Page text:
The Japan Folk Crafts Museum in Tokyo’s Komaba area was founded by Muneyoshi Yanagi (1889-1961) in 1936 and built in the style of a traditional Japanese house. With natural light filtering through shoji screens, its unusual setting enhances the wonderful displays from its collection of folk-craft items from Japan and around the world.

Its current exhibition, “Ceramics of the Joseon Dynasty: Korea and Her Art, a View by Muneyoshi Yanagi,” offers an array of skillfully crafted, functional objects from 1393-1910 that complement their surroundings. Focusing on ceramic tableware, calligrapher’s tools and ritual utensils that Yanagi himself collected, it showcases 270 pieces.

Yanagi recognized that such everyday objects possess a simple beauty and aesthetic purity. In “The Unknown Craftsmen,” his 1972 ode to mingei (handicrafts) and the world of the craftsman, he wrote, “The special quality of beauty in crafts is that it is a beauty of intimacy . . . the articles are to be lived with every day.”

It is this notion of intimacy that is central to understanding these objects, which have both a charming and familiar presence. Among the most beguiling items are the 18th- and 19th-century porcelain water droppers that show off the whimsy of their creators. They fill a room of the exhibition. Water droppers are used in calligraphy to dilute ink, and this collection includes ones shaped like frogs, turtles, birds, and rabbits, each with a tiny spout at its mouth. Displayed in a Joseon Dynasty style sarangbang (scholar’s study room), the items represent the world of the Korean intellectual, replete with hanging scrolls and scholars’ wooden desks that double as display areas for the items referred to as “scholar’s friends.” These include water droppers, brush stands, ink stones, ink brushes, paper and other essential calligrapher’s tools. The room’s backdrop of scrolls and screens displaying motifs from nature and folk tales is meant to inspire intellectual engagement: the writing of poetry and the appreciation of one’s surroundings.

What strikes the viewer at first glance is the simplicity, functionality and sculptural qualities of the objects. Each desk is typically adorned with several water droppers of different designs. Scholars were known to trade their prized water droppers with friends, creating an informal exchange system for these valued items. One of the most common shapes was the frog, portrayed in a fanciful array of designs. Tinted in various tones of off-white, ranging from bluish gray to a creamy color, these were sculpted or molded with eyes often painted in an underglaze of iron brown. More unusual is the peach-shaped one that is uncharacterstically large but curved so that it still fits into the palm of the hand. A symbol of longevity, the peach in this instance both possesses the potency of its symbolic content and the reassuring familiarity of a domestic item.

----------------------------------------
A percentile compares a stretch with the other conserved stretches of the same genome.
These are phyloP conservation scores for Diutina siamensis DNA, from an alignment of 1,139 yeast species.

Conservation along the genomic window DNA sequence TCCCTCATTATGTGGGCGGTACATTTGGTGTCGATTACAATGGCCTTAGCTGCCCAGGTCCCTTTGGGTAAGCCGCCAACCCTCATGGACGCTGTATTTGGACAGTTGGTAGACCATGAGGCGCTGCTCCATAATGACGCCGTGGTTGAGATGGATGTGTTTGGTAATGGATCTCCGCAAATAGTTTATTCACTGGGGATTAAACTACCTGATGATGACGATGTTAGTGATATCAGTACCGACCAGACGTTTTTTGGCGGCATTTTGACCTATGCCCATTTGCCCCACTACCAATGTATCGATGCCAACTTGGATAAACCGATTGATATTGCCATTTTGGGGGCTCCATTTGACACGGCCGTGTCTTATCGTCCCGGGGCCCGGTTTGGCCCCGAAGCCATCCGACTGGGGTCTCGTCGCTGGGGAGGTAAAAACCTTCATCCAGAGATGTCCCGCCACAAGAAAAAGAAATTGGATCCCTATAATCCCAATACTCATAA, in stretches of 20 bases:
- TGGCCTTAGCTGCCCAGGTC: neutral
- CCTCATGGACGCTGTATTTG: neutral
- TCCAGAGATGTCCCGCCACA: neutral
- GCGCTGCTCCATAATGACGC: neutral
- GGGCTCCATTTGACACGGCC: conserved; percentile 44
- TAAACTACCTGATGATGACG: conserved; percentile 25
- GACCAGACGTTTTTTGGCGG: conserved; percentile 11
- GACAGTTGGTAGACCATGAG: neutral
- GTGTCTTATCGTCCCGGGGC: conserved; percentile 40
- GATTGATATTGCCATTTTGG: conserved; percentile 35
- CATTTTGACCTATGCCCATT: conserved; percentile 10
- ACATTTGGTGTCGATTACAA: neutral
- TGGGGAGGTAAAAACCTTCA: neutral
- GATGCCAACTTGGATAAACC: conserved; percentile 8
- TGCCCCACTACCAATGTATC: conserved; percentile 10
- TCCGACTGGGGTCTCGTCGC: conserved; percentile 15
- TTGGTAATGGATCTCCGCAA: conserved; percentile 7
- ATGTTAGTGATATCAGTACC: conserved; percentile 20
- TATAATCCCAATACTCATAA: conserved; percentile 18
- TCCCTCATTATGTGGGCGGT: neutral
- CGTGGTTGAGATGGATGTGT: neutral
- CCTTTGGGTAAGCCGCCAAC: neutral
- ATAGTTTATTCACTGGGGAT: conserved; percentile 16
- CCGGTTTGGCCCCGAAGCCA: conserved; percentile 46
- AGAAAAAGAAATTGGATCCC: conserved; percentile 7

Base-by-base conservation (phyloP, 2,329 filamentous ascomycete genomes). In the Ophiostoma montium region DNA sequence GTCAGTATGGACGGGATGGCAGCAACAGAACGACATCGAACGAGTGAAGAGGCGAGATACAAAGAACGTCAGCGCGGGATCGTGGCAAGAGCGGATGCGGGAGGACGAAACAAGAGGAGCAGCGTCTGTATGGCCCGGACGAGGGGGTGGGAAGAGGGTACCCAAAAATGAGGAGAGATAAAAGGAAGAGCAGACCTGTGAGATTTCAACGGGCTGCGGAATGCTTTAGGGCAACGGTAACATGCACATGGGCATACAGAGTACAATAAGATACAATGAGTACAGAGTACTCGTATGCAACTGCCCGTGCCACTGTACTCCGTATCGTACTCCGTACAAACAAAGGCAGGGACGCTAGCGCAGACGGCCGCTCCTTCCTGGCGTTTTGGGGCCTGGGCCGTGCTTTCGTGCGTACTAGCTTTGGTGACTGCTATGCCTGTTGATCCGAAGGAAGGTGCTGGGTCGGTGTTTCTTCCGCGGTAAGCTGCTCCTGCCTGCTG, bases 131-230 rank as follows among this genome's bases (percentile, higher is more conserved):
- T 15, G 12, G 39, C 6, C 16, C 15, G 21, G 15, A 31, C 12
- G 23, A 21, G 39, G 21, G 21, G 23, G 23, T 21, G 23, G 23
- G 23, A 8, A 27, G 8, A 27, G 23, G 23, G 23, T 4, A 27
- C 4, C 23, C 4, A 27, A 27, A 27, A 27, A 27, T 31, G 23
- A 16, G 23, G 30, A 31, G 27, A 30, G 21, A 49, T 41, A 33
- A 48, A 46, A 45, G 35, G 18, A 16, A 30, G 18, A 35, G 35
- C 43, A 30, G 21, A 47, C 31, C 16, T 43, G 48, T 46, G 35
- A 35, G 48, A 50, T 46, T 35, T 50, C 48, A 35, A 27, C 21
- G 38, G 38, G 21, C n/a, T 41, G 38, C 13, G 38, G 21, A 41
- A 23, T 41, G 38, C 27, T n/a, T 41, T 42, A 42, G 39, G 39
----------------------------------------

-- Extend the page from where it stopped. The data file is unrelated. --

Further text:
Another popular motif of this exhibition is the tiger and the magpie — the tiger an emblem of power and the magpie a bearer of good tidings. One of the highlights of the show is an 18th-century white porcelain jar that uses these motifs, painted in a contrasting copper-red underglaze, which is displayed in the main exhibition room. The jar vividly depicts a tiger on the front and a magpie on the back, and it demonstrates the craftsman’s mastery of the brush. An ever-present talismanic companion to the magpie, the tiger uses his powers to repel evil spirits. This felicitous pair often adorned scrolls displayed on the outer gates of Korean homes during New Year’s celebrations, which were hung to protect people from potentially harmful spirits.

The intimacy that one experiences with these treasures is an enduring characteristic of Korean artistry, which is integral to the work of contemporary Korean potters today. A renewed appreciation of handicrafts has led to a newfound recognition of the beauty of handmade tableware. At the forefront of this contemporary “boom” in pottery is ceramic artist Yi Yoonshin, a leading figure in the popularization of Korean ceramics. Her Yido Gallery, which opened this January, is located in the Gahoe-dong district near the Gyeongbok Palace, one of the only neighborhoods of Seoul to preserve its historic traditional Korean-style houses.

In an interview with The Japan Times, she remarked that “the items are made to be used, and it is only then that one recognizes their beauty.” Like Yanagi, Yi is a strong proponent of the appreciation of handicrafts, and she notes with pride that “in the past 10 years, Koreans have been paying more attention to handmade ceramic tableware, preferring crafted items to products manufactured in a factory.”

Just as Yanagi’s legacy is the passion he had in advancing public recognition of the skills of the unnamed craftsmen who devoted their lives to everyday objects, Yi is creating a new legacy in Seoul for future generations: valuing the handmade and providing it a place of prominence in contemporary culture.

“Ceramics of the Joseon Dynasty: Korea and Her Art” at The Japan Folk Crafts Museum, runs till June 27; admission ¥1,000; open 10 a.m.-5 p.m., closed Mon. For more information, visit www.mingeikan.or.jp

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